I joined Eastie Farm in a time of change and LOTS of growth. Summer was in full swing, all programs were cruising at their max, and the greenhouse, our newest site, was nearing completion. The lots next to the greenhouse stood out in comparison, as derelict plots, full of construction debris, and where the only life that could survive were aggressive invasive plants. The most present being Japanese Knot Weed.
Japanese Knotweed was introduced to North America in the 18th Century as a decorative landscape plant. It’s a hardy medium sized plant with a dense leaf coverage. Its fast growth spreads easily through its abundant wind spread seed and through specialized stems that travel horizontally underground called Rhizomes. Its ease of reproduction, fast migration, and dense cover allow it to out compete most other vegetation creating monoculture that suppress all forms of biodiversity. It is a very difficult plant to eradicate or control, with little positive impacts to its environment.
With the help from Boston PowerCorps, The Trustees, Waterfront Ambassadors, and youth from the East Boston Social Centers we took down the brambles and the knotweed so we could start the long term project of mending the soil.
Clearing the lot is the start of a long process to eliminate the Japanese knotweed and create a healthier soil condition so that whatever else gets planted or volunteers has a chance to survive.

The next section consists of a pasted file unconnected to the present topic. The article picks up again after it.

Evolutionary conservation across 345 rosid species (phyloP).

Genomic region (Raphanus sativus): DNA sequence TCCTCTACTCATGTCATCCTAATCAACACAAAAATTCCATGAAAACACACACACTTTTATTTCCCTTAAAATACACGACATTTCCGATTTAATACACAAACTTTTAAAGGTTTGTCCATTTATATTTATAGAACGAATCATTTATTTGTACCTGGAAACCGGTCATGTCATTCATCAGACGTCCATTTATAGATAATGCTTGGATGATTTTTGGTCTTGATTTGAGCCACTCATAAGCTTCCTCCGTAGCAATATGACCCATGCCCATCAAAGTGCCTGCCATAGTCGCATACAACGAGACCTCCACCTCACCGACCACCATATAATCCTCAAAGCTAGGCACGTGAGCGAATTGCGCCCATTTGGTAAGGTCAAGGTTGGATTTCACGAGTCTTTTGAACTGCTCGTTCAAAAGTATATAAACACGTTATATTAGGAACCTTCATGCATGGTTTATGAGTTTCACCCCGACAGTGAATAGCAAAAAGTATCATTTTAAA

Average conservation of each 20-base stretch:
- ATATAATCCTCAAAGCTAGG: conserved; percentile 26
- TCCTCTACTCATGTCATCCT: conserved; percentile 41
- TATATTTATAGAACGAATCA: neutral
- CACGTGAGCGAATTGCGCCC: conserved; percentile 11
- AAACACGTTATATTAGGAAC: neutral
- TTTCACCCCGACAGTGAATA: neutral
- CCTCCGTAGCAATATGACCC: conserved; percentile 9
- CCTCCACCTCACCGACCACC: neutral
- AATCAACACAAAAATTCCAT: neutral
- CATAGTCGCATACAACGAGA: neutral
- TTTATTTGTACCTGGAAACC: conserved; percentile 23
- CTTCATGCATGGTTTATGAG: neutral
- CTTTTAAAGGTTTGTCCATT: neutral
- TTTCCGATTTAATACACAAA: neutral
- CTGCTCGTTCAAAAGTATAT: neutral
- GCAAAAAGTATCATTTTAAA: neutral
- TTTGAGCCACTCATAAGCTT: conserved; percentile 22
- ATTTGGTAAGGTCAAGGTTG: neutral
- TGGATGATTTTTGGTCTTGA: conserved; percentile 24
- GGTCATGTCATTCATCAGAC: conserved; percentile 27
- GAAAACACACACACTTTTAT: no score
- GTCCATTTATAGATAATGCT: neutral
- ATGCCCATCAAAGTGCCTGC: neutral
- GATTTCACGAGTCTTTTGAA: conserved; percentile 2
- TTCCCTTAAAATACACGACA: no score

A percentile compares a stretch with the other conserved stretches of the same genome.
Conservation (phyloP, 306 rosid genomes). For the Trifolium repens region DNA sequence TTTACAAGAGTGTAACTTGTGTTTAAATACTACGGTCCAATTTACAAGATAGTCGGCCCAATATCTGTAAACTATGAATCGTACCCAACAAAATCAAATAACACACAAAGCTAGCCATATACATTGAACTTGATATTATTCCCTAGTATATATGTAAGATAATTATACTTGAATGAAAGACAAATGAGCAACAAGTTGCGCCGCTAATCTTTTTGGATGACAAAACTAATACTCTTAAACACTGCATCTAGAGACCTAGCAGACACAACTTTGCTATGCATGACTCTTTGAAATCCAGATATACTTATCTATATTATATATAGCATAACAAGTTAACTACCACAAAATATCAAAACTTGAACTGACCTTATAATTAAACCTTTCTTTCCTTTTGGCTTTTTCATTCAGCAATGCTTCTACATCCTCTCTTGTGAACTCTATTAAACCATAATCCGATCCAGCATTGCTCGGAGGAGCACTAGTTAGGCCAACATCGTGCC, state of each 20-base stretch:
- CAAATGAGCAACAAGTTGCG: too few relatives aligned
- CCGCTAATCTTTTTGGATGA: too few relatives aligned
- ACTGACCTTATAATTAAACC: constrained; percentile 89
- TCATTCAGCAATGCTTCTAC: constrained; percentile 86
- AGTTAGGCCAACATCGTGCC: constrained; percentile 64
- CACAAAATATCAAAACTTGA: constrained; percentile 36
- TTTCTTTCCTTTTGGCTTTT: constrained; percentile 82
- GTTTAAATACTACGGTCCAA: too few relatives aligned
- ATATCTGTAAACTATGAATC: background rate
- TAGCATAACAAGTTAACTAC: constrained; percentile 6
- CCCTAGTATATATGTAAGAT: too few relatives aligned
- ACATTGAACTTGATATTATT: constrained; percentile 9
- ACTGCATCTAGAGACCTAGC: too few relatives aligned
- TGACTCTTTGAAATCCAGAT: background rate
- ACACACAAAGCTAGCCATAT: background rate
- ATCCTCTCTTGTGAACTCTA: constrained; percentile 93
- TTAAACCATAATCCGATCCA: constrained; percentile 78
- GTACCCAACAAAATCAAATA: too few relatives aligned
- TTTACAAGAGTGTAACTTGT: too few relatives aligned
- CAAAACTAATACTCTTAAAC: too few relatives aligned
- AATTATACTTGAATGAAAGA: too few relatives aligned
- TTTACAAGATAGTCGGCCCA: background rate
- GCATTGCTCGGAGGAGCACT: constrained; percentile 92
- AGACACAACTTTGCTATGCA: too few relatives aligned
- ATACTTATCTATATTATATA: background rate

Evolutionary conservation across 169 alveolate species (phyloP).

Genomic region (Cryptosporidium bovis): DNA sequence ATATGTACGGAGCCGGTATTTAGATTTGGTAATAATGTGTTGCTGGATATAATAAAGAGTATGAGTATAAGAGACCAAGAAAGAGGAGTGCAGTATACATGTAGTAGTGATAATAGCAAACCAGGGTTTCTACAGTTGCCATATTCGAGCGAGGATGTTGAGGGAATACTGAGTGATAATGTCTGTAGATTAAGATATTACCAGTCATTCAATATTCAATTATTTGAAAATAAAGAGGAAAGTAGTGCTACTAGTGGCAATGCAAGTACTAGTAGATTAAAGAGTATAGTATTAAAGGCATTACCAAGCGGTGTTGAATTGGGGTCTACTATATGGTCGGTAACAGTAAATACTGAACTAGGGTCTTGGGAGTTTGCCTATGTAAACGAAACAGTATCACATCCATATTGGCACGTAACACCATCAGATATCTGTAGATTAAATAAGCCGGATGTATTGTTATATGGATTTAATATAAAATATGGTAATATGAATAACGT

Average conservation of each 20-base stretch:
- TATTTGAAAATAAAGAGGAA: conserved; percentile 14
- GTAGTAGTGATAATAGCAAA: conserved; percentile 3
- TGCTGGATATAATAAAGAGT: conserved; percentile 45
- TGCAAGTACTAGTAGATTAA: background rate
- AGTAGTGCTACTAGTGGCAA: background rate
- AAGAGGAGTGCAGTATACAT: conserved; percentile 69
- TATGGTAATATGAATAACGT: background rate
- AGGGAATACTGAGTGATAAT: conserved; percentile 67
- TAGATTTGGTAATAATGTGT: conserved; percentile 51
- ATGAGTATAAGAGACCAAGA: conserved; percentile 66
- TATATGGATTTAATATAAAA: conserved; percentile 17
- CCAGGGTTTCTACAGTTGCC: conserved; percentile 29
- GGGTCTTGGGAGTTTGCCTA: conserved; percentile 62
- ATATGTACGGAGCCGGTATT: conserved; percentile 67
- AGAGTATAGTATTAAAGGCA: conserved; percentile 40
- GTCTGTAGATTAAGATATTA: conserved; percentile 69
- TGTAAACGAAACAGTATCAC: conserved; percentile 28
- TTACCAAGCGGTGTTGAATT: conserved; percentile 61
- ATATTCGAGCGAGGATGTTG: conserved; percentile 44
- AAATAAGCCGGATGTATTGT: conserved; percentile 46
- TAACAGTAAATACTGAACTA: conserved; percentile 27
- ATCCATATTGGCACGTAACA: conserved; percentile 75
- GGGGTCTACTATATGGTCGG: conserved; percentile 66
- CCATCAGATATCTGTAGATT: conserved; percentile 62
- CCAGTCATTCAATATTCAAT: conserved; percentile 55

The cardboard from the CSA delivery boxes was used to sheet mulch ( the layering of cardboard sheets and compost or yard waste to protect soil organisms, smother weeds, and retain moisture) over the areas where Japanese Knotweed was more prevalent. Through the growing season, knotweed shoots had to be cut back and more cardboard and organic matter layered on top. The area that had not yet been invaded by the knot weed, was sown with winterkill crops (agricultural plants used on fallow land sowed and left until the frost kills it). A light layer of hay was added to keep the birds from eating all the seed, improve germination conditions and protect the young plants as they poked through the ground.
We used oats and Peas. These are fast growing annual plants that are stiff competition for any lagging weed seeds looking for an opportunity to sprout. Peas, like other legumes The peas, like all legumes, form a symbiotic relationship with Rhizobium bacteria. These special bacteria turn nitrogen gas from the air into nitrate available in the soil for all plants. This crop will not be harvested for people. It will be left on the ground as green manure to further enrich the soil.
In a matter of a few months, ingenuity, and resourcefulness, I witnessed the site transform from an overgrown plot, with hazardous trouble, to a healing land with a higher percentage of native plants, inspiring potential, and pea blossoms!
I can’t wait to see what this plot teaches me next season.